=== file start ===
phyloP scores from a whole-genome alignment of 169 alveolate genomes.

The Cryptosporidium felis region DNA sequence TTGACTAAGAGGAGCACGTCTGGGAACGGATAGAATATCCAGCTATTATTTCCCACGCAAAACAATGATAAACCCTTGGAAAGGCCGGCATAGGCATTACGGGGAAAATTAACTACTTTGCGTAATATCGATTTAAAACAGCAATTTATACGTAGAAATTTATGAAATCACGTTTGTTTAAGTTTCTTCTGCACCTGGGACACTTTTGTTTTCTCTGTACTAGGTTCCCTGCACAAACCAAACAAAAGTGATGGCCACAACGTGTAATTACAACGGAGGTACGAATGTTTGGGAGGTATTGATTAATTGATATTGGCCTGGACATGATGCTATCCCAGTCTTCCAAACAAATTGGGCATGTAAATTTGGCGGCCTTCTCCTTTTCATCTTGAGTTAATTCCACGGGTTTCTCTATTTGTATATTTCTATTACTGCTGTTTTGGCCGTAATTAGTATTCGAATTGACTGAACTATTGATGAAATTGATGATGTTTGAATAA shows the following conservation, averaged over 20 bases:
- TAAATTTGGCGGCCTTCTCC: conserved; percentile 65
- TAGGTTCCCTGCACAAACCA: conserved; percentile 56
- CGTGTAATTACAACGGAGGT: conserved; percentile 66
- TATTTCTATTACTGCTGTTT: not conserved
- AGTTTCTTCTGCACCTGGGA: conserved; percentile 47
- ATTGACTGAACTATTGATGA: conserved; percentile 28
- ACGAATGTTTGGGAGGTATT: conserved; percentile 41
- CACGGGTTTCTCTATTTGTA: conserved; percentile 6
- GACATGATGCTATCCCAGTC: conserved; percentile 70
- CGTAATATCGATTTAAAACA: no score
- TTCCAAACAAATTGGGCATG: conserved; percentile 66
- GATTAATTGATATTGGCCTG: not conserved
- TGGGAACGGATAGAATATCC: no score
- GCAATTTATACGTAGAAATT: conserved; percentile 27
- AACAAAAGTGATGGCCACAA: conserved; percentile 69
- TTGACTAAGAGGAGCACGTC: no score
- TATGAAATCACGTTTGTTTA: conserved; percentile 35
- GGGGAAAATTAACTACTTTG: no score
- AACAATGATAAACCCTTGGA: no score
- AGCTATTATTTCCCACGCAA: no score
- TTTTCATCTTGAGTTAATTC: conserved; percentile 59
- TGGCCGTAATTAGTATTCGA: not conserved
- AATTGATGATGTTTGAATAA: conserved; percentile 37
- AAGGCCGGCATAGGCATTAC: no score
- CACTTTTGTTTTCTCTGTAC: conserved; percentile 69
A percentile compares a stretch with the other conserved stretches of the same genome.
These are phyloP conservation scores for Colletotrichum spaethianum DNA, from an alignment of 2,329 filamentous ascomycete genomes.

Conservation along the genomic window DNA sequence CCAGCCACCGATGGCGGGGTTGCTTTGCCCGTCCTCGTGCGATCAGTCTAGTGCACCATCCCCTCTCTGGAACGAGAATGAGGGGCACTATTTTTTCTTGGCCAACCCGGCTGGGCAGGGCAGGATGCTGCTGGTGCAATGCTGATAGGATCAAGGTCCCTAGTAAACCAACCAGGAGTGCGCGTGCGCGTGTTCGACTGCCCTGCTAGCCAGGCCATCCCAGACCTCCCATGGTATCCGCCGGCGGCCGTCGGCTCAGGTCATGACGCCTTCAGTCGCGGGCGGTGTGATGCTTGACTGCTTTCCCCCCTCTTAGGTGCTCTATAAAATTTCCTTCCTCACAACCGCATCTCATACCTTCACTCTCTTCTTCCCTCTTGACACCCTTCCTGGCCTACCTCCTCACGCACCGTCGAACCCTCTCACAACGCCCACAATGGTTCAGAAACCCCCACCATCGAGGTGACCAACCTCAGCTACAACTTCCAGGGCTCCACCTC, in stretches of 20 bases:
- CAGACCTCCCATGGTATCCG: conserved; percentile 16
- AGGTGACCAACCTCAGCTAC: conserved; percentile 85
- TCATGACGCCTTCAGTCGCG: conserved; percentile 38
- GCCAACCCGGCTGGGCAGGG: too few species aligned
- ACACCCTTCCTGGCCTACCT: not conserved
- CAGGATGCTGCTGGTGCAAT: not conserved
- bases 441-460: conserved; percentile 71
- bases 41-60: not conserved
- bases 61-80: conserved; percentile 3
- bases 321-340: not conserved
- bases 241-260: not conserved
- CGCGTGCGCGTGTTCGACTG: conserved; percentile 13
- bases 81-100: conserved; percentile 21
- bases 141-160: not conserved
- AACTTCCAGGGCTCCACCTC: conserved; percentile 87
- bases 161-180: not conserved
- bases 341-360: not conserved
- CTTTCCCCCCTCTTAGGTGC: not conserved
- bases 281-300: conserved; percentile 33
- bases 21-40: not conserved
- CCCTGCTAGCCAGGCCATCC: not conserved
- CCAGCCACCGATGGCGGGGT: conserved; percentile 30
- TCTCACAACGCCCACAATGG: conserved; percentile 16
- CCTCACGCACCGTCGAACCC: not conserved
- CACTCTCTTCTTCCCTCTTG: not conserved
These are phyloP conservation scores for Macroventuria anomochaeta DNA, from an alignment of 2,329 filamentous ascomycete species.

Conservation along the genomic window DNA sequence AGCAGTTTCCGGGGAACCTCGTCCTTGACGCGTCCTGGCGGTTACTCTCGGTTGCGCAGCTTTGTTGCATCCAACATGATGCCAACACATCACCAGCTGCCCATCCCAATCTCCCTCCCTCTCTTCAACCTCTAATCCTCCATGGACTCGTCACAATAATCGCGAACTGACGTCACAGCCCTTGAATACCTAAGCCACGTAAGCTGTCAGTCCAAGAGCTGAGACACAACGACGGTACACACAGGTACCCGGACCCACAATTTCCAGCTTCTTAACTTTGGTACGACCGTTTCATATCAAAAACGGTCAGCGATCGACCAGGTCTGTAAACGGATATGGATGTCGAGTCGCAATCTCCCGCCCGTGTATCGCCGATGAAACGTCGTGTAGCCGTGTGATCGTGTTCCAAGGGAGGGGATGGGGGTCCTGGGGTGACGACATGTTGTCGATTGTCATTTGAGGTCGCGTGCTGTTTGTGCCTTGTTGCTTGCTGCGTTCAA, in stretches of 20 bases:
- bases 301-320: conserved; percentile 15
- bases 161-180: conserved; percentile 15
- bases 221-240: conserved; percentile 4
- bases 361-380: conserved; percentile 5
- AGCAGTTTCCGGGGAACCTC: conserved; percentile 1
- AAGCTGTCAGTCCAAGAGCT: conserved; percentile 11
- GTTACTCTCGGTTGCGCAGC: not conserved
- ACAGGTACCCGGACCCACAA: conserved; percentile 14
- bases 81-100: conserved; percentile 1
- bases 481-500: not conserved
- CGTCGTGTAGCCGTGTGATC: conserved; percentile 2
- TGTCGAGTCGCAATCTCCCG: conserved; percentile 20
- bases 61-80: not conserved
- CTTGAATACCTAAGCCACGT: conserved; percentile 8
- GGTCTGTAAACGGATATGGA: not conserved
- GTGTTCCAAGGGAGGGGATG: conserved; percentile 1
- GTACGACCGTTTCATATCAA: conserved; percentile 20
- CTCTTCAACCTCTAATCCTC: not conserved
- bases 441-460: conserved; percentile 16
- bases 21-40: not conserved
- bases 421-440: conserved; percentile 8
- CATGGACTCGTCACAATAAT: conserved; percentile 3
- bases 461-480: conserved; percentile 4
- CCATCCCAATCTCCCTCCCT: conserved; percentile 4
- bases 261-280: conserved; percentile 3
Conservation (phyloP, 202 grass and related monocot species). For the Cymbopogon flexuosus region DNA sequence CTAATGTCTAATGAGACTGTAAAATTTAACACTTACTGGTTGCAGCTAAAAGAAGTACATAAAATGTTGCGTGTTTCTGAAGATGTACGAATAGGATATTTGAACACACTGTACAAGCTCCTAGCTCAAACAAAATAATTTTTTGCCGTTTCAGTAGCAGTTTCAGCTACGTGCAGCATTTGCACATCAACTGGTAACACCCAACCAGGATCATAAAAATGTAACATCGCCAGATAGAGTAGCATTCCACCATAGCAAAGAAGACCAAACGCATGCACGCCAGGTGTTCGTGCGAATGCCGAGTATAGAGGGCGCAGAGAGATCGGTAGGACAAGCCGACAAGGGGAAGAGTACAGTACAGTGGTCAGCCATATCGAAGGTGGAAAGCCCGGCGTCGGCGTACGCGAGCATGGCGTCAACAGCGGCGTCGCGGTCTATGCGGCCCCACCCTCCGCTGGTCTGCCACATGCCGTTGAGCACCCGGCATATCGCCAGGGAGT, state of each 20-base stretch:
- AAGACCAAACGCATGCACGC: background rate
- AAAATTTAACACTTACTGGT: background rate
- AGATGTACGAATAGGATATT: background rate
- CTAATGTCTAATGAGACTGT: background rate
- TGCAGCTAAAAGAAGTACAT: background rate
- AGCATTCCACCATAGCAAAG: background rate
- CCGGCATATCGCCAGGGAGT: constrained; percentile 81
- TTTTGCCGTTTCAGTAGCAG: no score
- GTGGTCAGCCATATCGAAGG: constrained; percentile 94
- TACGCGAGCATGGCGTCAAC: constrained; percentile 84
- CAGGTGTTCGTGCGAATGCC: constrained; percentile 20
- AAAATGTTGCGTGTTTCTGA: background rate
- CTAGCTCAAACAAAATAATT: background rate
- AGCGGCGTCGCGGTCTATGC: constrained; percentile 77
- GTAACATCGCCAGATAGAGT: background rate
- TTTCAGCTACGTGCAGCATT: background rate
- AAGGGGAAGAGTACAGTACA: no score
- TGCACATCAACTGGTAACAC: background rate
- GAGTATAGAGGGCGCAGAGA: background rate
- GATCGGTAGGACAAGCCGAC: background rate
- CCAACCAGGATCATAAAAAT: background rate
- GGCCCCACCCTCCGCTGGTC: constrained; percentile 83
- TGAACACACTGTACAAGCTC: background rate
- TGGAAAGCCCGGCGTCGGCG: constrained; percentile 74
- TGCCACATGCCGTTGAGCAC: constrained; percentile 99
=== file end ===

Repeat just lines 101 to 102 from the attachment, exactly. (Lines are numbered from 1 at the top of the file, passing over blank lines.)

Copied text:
- TGCACATCAACTGGTAACAC: background rate
- GAGTATAGAGGGCGCAGAGA: background rate